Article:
Still off the carbs and sugar, mealtimes are becoming much more interesting. While I have craved the odd sandwich or snack, and with weekends being particularly tricky with the spaghetti loving children around more, it's not been too difficult to keep on track.
I've realised that we rely so heavily on carbs to fill us up, adding other ingredients to it, rather than focusing on vegetables as the main ingredient and building around that. We've also cut down on salt here, which goes against all my instincts in the kitchen. I'm having to really get as much flavour out of the ingredients as I can through spicing, and sleight of cooking. The jar of powdered dried mushroom now has a place at the front of the shelf.
Still, as I float from room to room rather than bloat my way around, I feel a little lighter physically and a little more excited about fresh ingredients. I do half expect David Attenborough to peek out from behind the vegetation in the fridge at times —I also have crocodile meat in the freezer, so he may well be in there too— such is its lushness.
Apart from the seven hour lamb leg with harissa, rosemary and garlic I cooked on Friday, this week has had a lot of fish in it. Including my favourite pickled herring in dill which is my snack of choice, I've cooked salmon, tuna, prawns and in this recipe, hake. I'm surprised it's not more popular here, it's soft and meaty like cod and has a lovely delicate flavour. It's a winner with coconut and Thai ingredients so please try this. Once you make the paste, which you can keep in an airtight container for a week, this recipe takes about ten minutes. I'm not going to give you a paste recipe here, by all means buy some ready made if you like. I used David Thompson's Panaeng paste recipe, which does involve boiling peanuts for half an hour, but that's up to you. I ate this on my own, by candlelight listening to The Beautiful South, but that, also, is up to you.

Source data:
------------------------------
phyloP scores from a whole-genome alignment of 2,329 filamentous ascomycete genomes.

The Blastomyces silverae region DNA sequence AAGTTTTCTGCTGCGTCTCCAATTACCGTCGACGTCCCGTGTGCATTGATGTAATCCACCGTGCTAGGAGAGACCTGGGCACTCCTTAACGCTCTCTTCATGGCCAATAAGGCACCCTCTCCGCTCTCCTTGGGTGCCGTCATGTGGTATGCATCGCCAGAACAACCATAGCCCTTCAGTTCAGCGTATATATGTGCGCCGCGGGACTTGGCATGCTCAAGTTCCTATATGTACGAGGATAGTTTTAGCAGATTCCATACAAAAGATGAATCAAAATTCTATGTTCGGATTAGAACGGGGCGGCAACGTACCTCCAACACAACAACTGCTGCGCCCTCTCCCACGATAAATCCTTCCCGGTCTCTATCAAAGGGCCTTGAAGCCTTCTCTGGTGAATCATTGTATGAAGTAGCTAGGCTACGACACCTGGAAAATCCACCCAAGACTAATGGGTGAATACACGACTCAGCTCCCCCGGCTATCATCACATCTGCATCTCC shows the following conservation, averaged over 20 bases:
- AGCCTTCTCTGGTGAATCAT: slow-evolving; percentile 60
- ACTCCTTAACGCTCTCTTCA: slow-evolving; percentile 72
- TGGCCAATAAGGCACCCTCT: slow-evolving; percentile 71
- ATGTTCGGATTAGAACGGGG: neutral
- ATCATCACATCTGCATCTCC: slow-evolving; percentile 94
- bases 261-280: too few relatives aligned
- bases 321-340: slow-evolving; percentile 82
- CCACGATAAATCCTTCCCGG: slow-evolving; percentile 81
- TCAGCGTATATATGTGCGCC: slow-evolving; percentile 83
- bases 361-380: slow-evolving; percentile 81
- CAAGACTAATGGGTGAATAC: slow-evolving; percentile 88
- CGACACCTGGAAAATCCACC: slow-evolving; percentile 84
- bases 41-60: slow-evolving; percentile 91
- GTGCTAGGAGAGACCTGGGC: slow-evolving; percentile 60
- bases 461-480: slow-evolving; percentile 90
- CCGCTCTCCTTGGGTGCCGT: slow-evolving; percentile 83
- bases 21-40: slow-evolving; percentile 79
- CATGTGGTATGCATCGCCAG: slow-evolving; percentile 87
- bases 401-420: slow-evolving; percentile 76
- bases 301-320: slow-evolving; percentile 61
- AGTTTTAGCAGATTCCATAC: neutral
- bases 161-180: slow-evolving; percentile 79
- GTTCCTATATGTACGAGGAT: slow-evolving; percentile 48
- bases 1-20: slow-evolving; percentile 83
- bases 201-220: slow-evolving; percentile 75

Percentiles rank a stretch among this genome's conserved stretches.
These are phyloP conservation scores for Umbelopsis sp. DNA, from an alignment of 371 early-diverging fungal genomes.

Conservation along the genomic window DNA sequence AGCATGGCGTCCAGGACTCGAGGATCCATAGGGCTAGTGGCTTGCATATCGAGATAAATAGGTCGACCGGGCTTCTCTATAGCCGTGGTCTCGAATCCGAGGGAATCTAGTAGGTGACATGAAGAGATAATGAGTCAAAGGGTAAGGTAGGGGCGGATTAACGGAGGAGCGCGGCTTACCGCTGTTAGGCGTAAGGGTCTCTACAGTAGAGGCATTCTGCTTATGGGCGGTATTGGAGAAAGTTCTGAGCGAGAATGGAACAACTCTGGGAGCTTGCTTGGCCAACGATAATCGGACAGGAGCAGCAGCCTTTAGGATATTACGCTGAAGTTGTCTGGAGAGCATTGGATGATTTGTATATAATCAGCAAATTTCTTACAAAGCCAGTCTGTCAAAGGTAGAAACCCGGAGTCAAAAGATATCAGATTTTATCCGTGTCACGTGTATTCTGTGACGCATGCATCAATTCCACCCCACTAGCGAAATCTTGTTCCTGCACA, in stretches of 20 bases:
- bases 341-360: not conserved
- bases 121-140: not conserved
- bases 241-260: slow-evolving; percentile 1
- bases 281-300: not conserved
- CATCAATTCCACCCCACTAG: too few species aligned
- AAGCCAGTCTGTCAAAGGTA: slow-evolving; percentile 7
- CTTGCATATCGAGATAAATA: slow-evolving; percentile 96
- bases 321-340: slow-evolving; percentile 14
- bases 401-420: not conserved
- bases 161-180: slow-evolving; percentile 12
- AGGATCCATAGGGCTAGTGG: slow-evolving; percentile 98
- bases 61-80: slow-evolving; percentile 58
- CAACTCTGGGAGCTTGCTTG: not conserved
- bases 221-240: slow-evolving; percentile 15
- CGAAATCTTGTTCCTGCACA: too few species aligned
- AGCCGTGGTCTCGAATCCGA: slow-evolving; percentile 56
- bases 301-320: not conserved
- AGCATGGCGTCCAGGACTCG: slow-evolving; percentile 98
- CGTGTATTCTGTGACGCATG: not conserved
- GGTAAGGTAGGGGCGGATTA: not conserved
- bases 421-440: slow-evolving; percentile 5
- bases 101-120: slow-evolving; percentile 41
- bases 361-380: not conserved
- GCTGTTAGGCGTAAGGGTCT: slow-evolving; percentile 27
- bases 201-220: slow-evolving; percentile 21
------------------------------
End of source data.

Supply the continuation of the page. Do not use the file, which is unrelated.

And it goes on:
Ingredients This is for one person, so just add more veg and fish as you need. Coconut oil for frying (or olive oil if you don't have any) 4tbsp Panaeng curry paste - homemade or bought. I'm sure green curry paste would be as delicious 1 tin coconut milk 125ml water 1/4 savoy cabbage, inner leaves only, shredded 1 small bunch of spring greens, trimmed 2 small hake fillets, total about 180g, salted for five minutes and rinsed Soy sauce and lime juice to taste A pinch of chilli flakes to taste
Method Heat a little coconut oil in a deep, heavy saucepan and fry the paste gently for a few minutes. Add the coconut milk and water then bring to the boil. Now throw in the spring greens and cook for 3-4 minutes. Remove with a slotted spoon and set aside. Add the cabbage and cook for a minute, then add the fish, bring to the boil and simmer for 3-4 minutes depending on its thickness. Taste the broth and add lime juice and soy sauce to taste. Spoon the greens into a bowl then add the cabbage and fish. Pour over the broth and finish with chilli flakes.